At least a half-dozen Republican representatives are still weighing bids for House speaker, with the new hopefuls expected to declare their respective candidacies by Sunday.
In addition to Mr. Emmer and Mr. Johnson, Republican members that have thrown their hats in the ring are Reps. Kevin Hern (R-Okla.), Austin Scott (R-Ga.), Jack Bergman (R-Mich.), Pete Sessions (R-Texas), and Byron Donalds (R-Fla.).
GOP members exploring a run include Reps. Dan Meuser (R-Pa.) and Jodey Arrington (R-Texas).
Mr. Hern was among the first to declare his speakership bid. He leads the Republican Study Committee, a large conservative caucus with around 170 members.
“We need a different type of leader who has a proven track record of success, which is why I’m running for Speaker of the House,” the Oklahoma congressman, who was first elected in 2018, said after the closed-door meeting on Friday.
Mr. Donalds, a Floridian member of the conservative House Freedom Caucus, declared his candidacy on Friday.
“My sole focus will be securing our border, funding our government responsibly, advancing a conservative vision for the House of Representatives and the American people, and expanding our Republican majority,” Mr. Donalds said in a statement posted on X.
Mr. Donalds has acted as a go-between for moderates and conservatives in the GOP conference. He was also voted as a protest candidate during Mr. Jordan’s failed bids by some holdouts.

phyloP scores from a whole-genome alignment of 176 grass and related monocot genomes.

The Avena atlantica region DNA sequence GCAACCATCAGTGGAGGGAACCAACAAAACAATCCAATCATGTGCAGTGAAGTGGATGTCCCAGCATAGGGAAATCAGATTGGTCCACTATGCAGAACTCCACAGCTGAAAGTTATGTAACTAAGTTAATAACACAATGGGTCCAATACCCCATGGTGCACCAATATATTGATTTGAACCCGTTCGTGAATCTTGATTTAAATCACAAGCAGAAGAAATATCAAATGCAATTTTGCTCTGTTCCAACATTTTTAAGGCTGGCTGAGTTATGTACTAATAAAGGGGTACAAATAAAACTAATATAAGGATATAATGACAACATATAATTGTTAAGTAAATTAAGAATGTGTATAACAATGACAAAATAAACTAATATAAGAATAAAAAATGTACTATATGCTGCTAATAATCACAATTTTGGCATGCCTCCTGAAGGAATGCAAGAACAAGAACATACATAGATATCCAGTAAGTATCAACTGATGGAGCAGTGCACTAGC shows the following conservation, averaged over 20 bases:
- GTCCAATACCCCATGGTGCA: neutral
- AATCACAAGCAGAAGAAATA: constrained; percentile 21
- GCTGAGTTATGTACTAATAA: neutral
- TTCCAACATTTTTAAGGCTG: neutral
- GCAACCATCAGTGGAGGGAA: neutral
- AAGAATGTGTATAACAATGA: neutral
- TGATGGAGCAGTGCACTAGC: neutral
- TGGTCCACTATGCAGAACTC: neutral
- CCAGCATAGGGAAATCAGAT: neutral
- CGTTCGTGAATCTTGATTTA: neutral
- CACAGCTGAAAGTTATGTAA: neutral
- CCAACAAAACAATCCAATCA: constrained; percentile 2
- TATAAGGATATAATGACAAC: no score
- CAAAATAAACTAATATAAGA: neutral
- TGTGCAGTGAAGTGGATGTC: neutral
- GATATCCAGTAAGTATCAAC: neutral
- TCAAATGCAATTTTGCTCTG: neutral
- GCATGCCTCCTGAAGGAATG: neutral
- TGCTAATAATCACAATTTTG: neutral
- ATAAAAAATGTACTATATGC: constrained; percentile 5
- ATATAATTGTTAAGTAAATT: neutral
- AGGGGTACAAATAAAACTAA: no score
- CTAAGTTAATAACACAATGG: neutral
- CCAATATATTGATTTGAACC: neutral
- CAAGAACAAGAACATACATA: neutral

As speaker, Mr. Donalds said that “every voice” in the GOP conference will “have a seat at the table.”
Mr. Bergman, a retired 3-star Marine general, initially said on Thursday that he didn’t “aspire to be in” the speaker job, but he decided to declare his bid upon Mr. Jordan’s third failed attempt.
“My hat is in the ring, and I feel confident I can win the votes where others could not,” Mr. Bergman said in a statement. “I have no special interests to serve; I’m only in this to do what’s best for our nation and to steady the ship for the 118th Congress.”
Mr. Scott lost against Mr. Jordan in an internal conference vote earlier this month in a surprise challenge.
The Georgia Republican, who ultimately backed Mr. Jordan as the speaker nominee, immediately announced his bid once Mr. Jordan was ousted.
Mr. Meuser, who is still weighing his bid, said Friday that if he decides to run, his message “will be focused on politics of inclusion.”
“Every Member of the Republican Conference needs to be a part of policy making, legislation, and communications,” he said in a post on X. “That feeling of ownership builds a team culture, which is needed as we move our party forward.”
Mr. Sessions has also declared his entry into the race, with his officer saying in a statement that “Congressman Sessions believes he can forge a positive path as a conservative leader who can unite the Conference.”
Mr. Arrington, a member from Texas who is chair of the House Budget Committee, told reporters he is “seriously considering” running for speaker.
“I would say I am seriously considering and still praying about it,” he said on Friday following Mr. Jordan’s third failed bid.
Lawrence Wilson contributed to this report.
From The Epoch Times